One of the most prolific post-war authors in Poland, a master of minor narrative forms, and a pioneer of Polish "dirty realism". Born in Warsaw in 1935, died on May 16, 2014.
He published his first story, Rectangular, in "Nowa Kultura" in 1957. Rectangular and the subsequent collections That Old Thief and Benek the Flower Seller firmly located Nowakowski in the "dirty" world of social outcasts, vagrants, prostitutes, pickpockets and fences who live beyond the concerns and codes of "normal" society. Nowakowski both described and revelled in this colorful, Steinbeckian world. For Nowakowski, the vagrant and his subculture are characterized by both brutality and a rigorously respected ethos - by autonomy from the material ideals of the bourgeoisie but also by internal solidarity.
In his novels, Nowakowski expanded his range of dirty realism. Aside from his old protagonists, he brought in average, everyday, modest figures (clerks and shopkeepers) who live out their lives until the moment when they experience the feeling of being "cornered" - when they realize the absurdity of the norms to which they have submitted, and which now prove incapable of answering the most fundamental existential questions. Having discovered that they are trapped inside a "Done Deal," they escape into the periphery where, free of the previous rules, they can gradually sink into abnegation (or into alcoholism, psychological obsessions, or profligacy) or achieve authenticity, which in this case is understood by the writer as an existence without goals. Nowakowski's most accomplished and eye-opening work of this period is the story The Wedding Reception Again, in which he uses the wedding feast - one of the central motifs in Polish literature - to illustrate the rules by which small-town power is exercised, as well as the pragmatism of the public attitudes that negate tradition and annihilate all existing codes of values.
The poetics of dirty realism also permit Nowakowski to express the fundamental dilemmas of his own writing. The abundant self-references in his work - Insects, The Prince of Night, and The Boy with the Pigeon on his Head - attest to his conception of his own position "in between" - between the world of the social margins and the mainstream where literature is made, between the authenticity of the vagrant and the unauthentic roles proffered by official culture, between the colorful but coarse language of the outcasts and the dead language of literature or the newspapers.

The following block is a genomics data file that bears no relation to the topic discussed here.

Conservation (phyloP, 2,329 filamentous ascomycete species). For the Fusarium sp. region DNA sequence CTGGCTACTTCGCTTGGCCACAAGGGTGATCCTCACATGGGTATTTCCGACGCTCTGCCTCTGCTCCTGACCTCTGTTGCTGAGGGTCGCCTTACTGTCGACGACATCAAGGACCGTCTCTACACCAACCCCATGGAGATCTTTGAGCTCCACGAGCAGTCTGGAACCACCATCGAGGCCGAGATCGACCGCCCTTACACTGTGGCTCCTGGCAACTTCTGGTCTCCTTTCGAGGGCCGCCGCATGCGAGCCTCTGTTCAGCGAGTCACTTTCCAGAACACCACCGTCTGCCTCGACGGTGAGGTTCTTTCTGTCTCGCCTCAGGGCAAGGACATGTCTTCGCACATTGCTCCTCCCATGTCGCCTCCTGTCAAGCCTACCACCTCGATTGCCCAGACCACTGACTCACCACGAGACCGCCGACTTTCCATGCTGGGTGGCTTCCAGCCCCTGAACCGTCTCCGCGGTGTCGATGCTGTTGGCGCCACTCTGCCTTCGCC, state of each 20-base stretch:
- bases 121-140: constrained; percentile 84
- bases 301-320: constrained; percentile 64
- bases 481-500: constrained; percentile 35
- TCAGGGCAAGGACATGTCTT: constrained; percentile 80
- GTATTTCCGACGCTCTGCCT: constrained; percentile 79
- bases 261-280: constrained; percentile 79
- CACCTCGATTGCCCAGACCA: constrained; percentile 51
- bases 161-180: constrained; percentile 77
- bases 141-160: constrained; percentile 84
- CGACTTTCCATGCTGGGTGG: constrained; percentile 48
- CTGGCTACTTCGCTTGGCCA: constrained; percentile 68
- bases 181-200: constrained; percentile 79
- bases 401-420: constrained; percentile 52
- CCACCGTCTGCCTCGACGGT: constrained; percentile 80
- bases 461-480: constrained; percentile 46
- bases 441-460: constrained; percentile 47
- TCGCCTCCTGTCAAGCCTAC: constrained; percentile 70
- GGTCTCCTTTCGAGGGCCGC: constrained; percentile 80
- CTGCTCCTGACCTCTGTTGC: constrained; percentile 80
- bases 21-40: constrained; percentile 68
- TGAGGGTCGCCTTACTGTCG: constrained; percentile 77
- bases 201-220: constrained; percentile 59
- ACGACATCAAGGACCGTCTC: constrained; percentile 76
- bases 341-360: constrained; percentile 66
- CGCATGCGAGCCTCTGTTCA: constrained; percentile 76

A Report on Martial Law won Nowakowski European renown. That and his subsequent books showed Nowakowski portraying the everyday life of average citizens and the historical processes as a result of which the whole of society found itself on the periphery of a totalitarian state because of the code of values that the society professed and practiced. Nowakowski found an escape from such political tendentiousness in the self-referring Portrait of the Artist as a Mature Man, Mardi Gras and Lent, and the crucial story Bozydar from the collection The Greek Divinity, in which he placed himself on the periphery of society while isolating himself from all engagement and leaving to literature the expression of the most sensitive themes: creative solitude, biological transience, and ruthlessness as a rule for social coexistence. There followed a series of books on the new Poland: Homo Polonicus, the Greek Divinity, and Shots in the Motel George, which depict the Poland of the late 1980s and early 1990s as a bazaar, a place where everything and everyone is for sale. The counterweight to that image of the transformation of social bonds into commercial relations is the nostalgic return to Warsaw immediately after the war, and its colorful demi-monde of eccentrics, weirdos and "crooks with class," in Powidoki.
"I looked at the papered-over desk. Writing as an act of defense. A response to attacks. A zone of freedom. Mine alone." (The Greek Divinity)
Source: www.polska2000.pl, Copyright: Stowarzyszenie Willa Decjusza
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